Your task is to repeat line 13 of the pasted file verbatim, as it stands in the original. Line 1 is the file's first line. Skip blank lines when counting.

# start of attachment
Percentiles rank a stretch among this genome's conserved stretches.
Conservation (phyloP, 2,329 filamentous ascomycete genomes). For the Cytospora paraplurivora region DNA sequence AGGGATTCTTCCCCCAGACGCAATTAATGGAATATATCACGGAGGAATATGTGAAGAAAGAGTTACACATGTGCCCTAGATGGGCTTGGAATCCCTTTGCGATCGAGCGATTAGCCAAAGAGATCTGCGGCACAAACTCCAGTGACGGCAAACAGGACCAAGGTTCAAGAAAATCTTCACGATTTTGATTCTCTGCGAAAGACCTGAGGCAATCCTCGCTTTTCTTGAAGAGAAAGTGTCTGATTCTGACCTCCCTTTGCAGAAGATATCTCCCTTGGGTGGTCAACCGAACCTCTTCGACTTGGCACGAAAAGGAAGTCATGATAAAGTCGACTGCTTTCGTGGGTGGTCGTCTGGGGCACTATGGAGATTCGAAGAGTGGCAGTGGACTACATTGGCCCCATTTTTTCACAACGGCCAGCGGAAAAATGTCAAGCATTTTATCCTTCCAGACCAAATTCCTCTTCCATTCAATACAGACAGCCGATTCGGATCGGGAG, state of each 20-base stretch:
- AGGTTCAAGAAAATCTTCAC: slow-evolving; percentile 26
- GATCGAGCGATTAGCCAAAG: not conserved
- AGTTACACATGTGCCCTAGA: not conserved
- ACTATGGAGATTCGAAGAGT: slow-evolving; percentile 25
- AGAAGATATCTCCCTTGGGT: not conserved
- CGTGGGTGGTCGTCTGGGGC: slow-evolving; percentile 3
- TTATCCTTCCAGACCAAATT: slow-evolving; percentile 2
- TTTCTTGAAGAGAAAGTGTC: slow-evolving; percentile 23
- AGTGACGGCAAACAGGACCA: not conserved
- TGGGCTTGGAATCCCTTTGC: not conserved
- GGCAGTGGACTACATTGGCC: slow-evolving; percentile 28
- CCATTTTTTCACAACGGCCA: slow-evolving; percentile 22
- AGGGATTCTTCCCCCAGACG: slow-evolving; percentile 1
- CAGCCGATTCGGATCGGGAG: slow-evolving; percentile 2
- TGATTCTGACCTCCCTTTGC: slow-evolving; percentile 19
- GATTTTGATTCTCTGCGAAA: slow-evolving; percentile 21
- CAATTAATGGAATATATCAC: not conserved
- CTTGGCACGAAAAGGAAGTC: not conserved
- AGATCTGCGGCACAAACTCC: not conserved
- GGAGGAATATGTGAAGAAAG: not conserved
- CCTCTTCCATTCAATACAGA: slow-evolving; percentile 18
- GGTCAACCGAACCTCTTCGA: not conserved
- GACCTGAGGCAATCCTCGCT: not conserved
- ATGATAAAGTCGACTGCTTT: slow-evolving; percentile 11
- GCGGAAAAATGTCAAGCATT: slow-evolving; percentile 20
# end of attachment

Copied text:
- GGCAGTGGACTACATTGGCC: slow-evolving; percentile 28